California is using its highway system to save lives.

Human lives, yes. But first ... bee lives.



Bees are in danger. Their population is rapidly declining. Why care? Well, without bees using their sweet feet to pollinate all those delicious plants we eat, those plants die. And humans depend on pollinators, like bees, for about one-third of our food. Plus, beekeepers in America lost over 40% of their colonies from 2015 to 2016 from 2015 to 2016, so the problem is pretty urgent.

You can do the math! It's sad, upsetting math.

Hang on there, little buddy! Image by JD Baskin/Flickr.

But wait! Highways are about to come to the rescue.

Some of the folks who run California's transit systems want to turn the shoulders of highways into magical bee paradises.

Keith Robinson, whose main job is just to keep roadsides from eroding (if roadsides erode, then next up is roads), says this whole mission started with erosion. He and his team of landscape architects want to keep the over 250,000 acres of California highway roadside from eroding, which has become a major problem.

Their solution is a pilot program they hope will also save bee lives at the same time, which is a win-win.

They're improving the soil on the roadside.


Compost realness! Image via California Department of Transportation.

"We want to make sure that [the] soil sustains native plants and creates favorable conditions that encourage pollinator plants to not only to grow but thrive," Robinson recently told folks at a congressional hearing in Washington, D.C. Hearings in D.C. are often held to bring to light important but overlooked conversations that matter to Congress and to the people they represent.

The plan also maximizes the effect of compost in that soil — the better the compost, the more native plants will grow. And if those native plants outgrow non-native plants, fewer herbicides are needed ... which means there are fewer herbicides killing bees!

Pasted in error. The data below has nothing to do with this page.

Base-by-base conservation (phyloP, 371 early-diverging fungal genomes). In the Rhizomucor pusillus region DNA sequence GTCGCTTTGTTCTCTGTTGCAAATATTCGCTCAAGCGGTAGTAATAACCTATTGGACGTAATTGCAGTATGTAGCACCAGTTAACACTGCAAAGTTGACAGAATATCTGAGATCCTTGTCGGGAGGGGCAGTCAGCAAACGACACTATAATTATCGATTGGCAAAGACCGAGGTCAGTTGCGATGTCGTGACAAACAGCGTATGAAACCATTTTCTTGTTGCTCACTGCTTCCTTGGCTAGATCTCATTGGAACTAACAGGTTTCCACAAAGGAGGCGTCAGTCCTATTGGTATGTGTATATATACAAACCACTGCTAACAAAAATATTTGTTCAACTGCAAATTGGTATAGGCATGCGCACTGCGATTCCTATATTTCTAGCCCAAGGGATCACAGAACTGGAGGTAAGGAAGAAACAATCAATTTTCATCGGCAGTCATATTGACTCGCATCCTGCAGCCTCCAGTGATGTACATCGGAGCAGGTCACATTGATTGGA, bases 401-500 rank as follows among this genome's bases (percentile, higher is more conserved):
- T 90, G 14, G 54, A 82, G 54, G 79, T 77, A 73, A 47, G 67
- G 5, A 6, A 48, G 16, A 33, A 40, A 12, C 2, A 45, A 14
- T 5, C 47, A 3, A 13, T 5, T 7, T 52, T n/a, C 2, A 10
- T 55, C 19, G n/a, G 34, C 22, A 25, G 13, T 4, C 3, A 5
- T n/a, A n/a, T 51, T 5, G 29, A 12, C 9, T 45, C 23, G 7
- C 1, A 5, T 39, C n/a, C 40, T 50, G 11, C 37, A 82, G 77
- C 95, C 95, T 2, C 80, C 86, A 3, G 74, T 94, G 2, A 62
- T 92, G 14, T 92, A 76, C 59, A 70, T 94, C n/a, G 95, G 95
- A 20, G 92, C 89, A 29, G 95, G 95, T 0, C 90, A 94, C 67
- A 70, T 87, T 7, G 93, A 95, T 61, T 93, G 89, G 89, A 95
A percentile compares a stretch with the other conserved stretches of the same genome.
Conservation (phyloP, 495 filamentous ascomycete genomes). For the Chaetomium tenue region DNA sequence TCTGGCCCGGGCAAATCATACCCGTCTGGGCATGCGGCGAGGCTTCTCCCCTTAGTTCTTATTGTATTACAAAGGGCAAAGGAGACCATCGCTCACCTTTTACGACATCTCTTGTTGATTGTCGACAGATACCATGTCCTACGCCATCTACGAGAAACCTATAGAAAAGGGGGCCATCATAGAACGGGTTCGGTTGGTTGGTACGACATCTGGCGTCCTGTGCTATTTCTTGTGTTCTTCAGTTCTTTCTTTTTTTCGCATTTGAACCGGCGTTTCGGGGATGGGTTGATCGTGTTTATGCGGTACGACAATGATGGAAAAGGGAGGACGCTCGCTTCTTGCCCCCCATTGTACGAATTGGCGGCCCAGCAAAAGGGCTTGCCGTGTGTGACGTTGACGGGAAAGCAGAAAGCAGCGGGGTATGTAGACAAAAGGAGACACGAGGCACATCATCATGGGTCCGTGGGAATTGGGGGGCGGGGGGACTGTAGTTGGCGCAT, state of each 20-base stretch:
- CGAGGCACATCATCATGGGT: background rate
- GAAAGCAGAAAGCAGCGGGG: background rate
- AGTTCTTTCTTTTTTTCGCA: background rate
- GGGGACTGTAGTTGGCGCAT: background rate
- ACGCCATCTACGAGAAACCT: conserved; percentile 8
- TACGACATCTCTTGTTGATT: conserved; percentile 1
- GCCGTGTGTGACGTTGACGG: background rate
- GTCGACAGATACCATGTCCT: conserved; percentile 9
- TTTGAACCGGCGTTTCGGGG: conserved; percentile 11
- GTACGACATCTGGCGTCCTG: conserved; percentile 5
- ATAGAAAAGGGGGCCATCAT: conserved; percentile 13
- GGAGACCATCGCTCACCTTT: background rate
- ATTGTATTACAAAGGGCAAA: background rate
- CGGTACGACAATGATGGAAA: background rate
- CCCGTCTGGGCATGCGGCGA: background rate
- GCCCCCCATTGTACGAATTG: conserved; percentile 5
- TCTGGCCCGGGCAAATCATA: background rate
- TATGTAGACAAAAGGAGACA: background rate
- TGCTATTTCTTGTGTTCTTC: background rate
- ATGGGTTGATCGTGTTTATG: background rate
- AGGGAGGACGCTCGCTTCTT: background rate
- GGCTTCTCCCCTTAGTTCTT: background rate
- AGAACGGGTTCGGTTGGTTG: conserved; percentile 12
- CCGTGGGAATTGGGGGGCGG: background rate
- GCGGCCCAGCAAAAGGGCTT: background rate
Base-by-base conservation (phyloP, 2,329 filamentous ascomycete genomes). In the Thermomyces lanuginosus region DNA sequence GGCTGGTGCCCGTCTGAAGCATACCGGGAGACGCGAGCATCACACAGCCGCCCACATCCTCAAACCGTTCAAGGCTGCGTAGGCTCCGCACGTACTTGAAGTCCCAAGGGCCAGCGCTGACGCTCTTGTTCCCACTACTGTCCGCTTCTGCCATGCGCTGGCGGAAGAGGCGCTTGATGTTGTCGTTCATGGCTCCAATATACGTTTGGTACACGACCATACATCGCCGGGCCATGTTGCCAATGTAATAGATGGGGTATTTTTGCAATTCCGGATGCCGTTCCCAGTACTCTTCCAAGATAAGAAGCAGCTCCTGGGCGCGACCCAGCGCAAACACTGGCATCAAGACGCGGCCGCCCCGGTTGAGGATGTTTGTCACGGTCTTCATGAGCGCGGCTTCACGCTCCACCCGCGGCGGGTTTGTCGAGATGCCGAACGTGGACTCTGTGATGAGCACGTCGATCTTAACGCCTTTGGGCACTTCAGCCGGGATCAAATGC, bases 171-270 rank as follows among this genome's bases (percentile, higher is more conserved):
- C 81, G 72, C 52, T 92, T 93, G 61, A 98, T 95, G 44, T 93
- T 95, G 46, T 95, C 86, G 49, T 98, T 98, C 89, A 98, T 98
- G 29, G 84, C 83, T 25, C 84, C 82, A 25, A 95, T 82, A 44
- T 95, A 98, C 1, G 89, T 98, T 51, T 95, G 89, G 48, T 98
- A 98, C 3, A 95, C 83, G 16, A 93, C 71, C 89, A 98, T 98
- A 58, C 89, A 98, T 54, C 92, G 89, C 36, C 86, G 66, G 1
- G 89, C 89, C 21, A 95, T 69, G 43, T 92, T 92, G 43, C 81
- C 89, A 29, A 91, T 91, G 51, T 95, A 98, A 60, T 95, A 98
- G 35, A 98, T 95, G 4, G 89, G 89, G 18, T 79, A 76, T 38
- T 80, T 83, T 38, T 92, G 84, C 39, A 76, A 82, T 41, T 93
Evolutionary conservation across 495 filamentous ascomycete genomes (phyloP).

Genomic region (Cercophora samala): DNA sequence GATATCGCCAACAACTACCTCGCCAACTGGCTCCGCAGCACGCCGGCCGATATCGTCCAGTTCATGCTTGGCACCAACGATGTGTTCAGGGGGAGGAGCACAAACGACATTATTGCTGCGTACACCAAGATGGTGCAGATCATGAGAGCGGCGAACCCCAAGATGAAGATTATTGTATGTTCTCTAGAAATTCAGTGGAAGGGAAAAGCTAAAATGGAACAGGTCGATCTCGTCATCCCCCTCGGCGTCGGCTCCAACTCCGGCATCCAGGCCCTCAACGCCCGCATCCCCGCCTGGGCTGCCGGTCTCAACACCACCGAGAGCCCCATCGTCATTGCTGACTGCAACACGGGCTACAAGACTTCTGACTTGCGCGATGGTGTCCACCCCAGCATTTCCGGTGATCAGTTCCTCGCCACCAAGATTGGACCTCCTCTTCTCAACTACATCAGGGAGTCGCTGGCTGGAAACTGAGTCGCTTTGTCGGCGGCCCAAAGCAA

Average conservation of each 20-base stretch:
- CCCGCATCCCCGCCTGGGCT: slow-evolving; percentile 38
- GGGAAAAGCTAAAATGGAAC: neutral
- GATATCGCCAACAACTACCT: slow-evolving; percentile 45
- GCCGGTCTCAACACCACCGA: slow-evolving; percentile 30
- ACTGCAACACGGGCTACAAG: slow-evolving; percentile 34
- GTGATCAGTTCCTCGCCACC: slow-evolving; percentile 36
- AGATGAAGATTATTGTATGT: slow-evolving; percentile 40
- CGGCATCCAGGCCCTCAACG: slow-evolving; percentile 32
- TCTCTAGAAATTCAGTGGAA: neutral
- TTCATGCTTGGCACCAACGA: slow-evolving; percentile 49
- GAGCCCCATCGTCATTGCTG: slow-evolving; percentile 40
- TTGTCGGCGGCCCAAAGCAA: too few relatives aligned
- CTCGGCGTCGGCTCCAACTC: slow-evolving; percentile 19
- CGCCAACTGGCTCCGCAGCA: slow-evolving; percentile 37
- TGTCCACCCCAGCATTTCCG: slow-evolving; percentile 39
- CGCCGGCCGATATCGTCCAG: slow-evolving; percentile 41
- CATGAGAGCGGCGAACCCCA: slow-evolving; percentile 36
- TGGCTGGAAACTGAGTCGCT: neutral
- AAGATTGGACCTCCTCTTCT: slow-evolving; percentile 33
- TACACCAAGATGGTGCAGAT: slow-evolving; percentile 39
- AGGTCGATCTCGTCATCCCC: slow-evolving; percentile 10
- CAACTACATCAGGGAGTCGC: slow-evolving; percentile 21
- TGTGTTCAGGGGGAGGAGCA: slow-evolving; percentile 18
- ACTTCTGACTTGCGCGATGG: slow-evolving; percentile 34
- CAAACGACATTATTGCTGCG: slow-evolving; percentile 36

The team is even using the barely-used snowblowers (this is California, after all) to spread compost! I love it.

This initiative has politicians of all stripes ready to get on board.

Get a good look. These guys are at risk. Image via Flickr/HealthAliciousNess

Congressman Jeff Denham is a Republican who represents California's 10th district. He's also an almond farmer who needs bees and pollinators for his own livelihood, as well as those of his constituents. As he said at the D.C. hearing, "Making sure we have healthy pollinators is critical to a state like California.”

Could this team bee any more resourceful!?

This bee is laughing at my pun. Image via Micolo J/Flickr.

I love that these folks are using existing infrastructure (their highways), all built in the '50s if not earlier, to solve a problem that didn't even exist when American tax dollars paid for it!

Robinson is determined to spread this plan to other states too. His team has developed a plant selection tool, TransPLANT, to help landscape architects choose sustainable, pollinator-friendly plants — because pollinator-friendly plants equal more bees and happy bees. They've also developed a roadside management toolbox to help other transportation departments learn from California's methods.

Sing it with me: "Life is a highway. I wanna ride it and save bees!" Image via Mark Sebastian/Flickr.

Unfortunately, there's no guarantee that these solutions will completely fix the problems of the quickly shrinking populations of bees in California. As Eric Silva, from the American Honey Producers Association, said at the committee hearing, “We’re losing half the bees over the course of the year."

But California isn't giving up.

I love it when we find solutions for big problems hidden in places we see everyday ... like highways. These are highways that America built when my mom was a baby. With programs like Caltrans', those same highways could serve my grandchildren by creating a more fruitful, bee-full earth. That kind of creativity is so exciting to see.

Leah Menzies/TikTok

Leah Menzies had no idea her deceased mother was her boyfriend's kindergarten teacher.

When you start dating the love of your life, you want to share it with the people closest to you. Sadly, 18-year-old Leah Menzies couldn't do that. Her mother died when she was 7, so she would never have the chance to meet the young woman's boyfriend, Thomas McLeodd. But by a twist of fate, it turns out Thomas had already met Leah's mom when he was just 3 years old. Leah's mom was Thomas' kindergarten teacher.

The couple, who have been dating for seven months, made this realization during a visit to McCleodd's house. When Menzies went to meet his family for the first time, his mom (in true mom fashion) insisted on showing her a picture of him making a goofy face. When they brought out the picture, McLeodd recognized the face of his teacher as that of his girlfriend's mother.